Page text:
R1 (New York City Subway car)

From Wikipedia, the free encyclopedia
Jump to navigation Jump to search
NYC Subway R1 100.jpg
R1 car 100 at 23rd Street on the Holiday Shopper's Special
In service 1931-1977
Manufacturer American Car and Foundry Company
Built at Berwick, Pennsylvania
Family name Arnines
Constructed 1930–1931
Scrapped 1969-1977
Number built 300
Number preserved 4
Number scrapped 296
Formation motorized single units (Half-width operator's cab at each end; conductor controls on exterior)
Fleet numbers 100–399
Capacity 56 seats
Operator(s) Independent Subway System
New York City Transit Authority
Car body construction Riveted steel
Car length 60 ft 6 in (18.44 m)
Width 10 ft 0 in (3.05 m)
Height 12 ft 1.9375 in (3.71 m)
Floor height 3 ft 1.875 in (0.96 m)
Doors 8 sets of 45 inch wide side doors per car
Maximum speed 55 mph (89 km/h)
Weight 84,081 lb (38,139 kg)
Traction system Westinghouse ABF type UP143B switch group, with XM-29 master controller using Westinghouse 570 D-5 traction motors (190 hp each). Two motors per car (both on motor truck, trailer truck not motorized).
Power output 190 hp (142 kW) per traction motor
Acceleration 1.75 mph/s (2.82 km/(h⋅s))
Deceleration ~ 3 mph/s
Electric system(s) 600 V DC Third rail
Current collection method Contact shoe (Top running)
Braking system(s)

WABCO Schedule AMUE with UE-5 universal valve, ME-23 brake stand, and simplex clasp brake rigging.

(Air Compressor: WABCO D-3-F)
Coupling system WABCO H2A
Track gauge 4 ft 8 12 in (1,435 mm)

The R1 was the first New York City Subway car type built for the Independent Subway System (IND). 300 cars were manufactured between 1930 and 1931 by the American Car and Foundry Company, numbered 100 through 399. Also specifically sometimes referred to as City Cars, the R1s introduced several improvements to subway car design that greatly sped up the flow of passengers in and out of trains. Future passenger stock orders – including contracts R4, R6, R7/A, and R9 – were virtually identical, with minor mechanical and cosmetic variations. Therefore, these car classes are frequently referred to collectively as Arnines, or R1-9s.


The R1s were numbered 100-399. They were the first "R" type contract order (referring to the practice of naming a car class by the letter "R" – which stands for rapid transit – followed by a number derived from the actual contract number). Future orders of subway cars, including those built for the A Division, would follow the R contract. The R2 contract order are for trucks and motors for the R1 fleet. In 1930, each new car cost $39,201: $30,483 for the carbody under contract R1, and $8,718 for trucks and motors under contract R2.[1]


R1 car 100 on the IND Rockaway Line, celebrating the restoration of service to the Rockaways in 2013.

The first R1 cars to see passenger service were twenty individual cars to serve for two 8 car trains plus spares that were placed in revenue service on the BMT Sea Beach Line from July 8 to November, 1931 for testing and then returned to the IND the same year.[2][1] The BMT was to have been paid by the City of New York for the testing but since they were fairly extensively used in service (made up as two 8-car trains), the BMT and City called it even.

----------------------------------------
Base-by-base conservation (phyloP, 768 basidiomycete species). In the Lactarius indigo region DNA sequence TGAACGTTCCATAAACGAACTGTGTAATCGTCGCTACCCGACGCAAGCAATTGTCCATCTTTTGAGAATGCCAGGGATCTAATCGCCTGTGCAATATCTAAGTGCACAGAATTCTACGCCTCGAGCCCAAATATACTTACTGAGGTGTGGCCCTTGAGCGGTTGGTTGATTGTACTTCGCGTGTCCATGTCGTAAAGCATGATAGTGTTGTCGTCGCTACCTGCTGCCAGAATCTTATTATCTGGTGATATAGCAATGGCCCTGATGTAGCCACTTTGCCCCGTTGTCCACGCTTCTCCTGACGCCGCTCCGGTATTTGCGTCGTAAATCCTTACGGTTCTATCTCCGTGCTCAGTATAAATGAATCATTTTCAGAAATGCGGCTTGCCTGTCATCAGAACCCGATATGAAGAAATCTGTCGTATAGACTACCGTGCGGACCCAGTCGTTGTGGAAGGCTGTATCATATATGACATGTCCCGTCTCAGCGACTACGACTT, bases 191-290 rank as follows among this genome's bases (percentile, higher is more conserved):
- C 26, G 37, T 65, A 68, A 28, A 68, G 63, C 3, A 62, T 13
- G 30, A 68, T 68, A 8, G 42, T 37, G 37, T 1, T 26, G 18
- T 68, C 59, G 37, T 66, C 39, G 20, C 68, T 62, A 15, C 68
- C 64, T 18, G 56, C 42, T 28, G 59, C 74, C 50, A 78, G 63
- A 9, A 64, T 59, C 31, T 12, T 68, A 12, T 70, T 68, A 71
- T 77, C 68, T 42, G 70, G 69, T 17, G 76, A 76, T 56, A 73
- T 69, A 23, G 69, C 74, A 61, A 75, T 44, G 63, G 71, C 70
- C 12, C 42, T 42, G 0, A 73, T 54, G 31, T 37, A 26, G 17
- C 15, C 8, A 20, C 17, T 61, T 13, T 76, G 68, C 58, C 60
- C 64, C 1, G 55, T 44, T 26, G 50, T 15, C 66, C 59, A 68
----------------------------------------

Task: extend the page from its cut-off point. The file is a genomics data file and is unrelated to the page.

The cars were ordered so that the new Eighth Avenue Line subway could be operated.[1]

In 1949 when all of the R10 cars were delivered and placed in service on the A line, approximately 224 of these R1 cars were transferred to the 36th Street Yard of the BMT Southern Division to relieve a car shortage on the BMT Lines, and used for service on the BMT 2 (now R) Broadway 4th Avenue Local service, which was extended from Queensboro Plaza to the Astoria-Ditmars Blvd. Station of this former IRT line, which also happened in 1949 which required more cars for operating this new extended BMT service until 1961 when new R27/30 cars were delivered to the New York City Transit System's BMT Lines, which in turn replaced and released these loaned R1 cars to be sent back to the IND Division.


Most R1s were retired between 1969 and 1970 as age decayed the cars' internal components, causing the cars to perform worse than their newer contemporaries. Many were replaced by the R42s, but some remained past 1970 until being retired and replaced by the R44s. However, car 369, which was renumbered to 576 in 1969 and then to 1768 in 1972, was transferred to the East New York Yard. It ran on the Eastern Division until February 1977, when it was finally replaced by the R46s.

Following their removal from service, the majority of the fleet was scrapped. Few cars remained as work cars and were used until the 1980s. Several other cars have been preserved and remain today, including:

  • 100 - preserved by the New York Transit Museum and restored. It is the first car of the Arnine fleet, numerically.
  • 103 - preserved by Railway Preservation Corp. and restored. It is currently stored at 207th Street Yard.
  • 381 - preserved by Railway Preservation Corp. and restored. It is currently stored at 207th Street Yard.

Car 175 is at the Seashore Trolley Museum, but is used only for storage and as a source of spare parts. It does not have trucks, and two of its side doors were donated to R4 401, which has been preserved by Railway Preservation Corp. and restored.


  1. ^ a b c Cunningham, Joseph; DeHart, Leonard O. (1993). A History of the New York City Subway System. J. Schmidt, R. Giglio, and K. Lang. 
  2. ^ "Showing Image 47727". nycsubway.org. 

Further reading[edit]

  • Gene Sansone, New York Subways: An Illustrated History of New York City's Transit Cars, ISBN 0-8018-7922-1, pp. 179 - 189

Media related to R1 (New York City Subway car) at Wikimedia Commons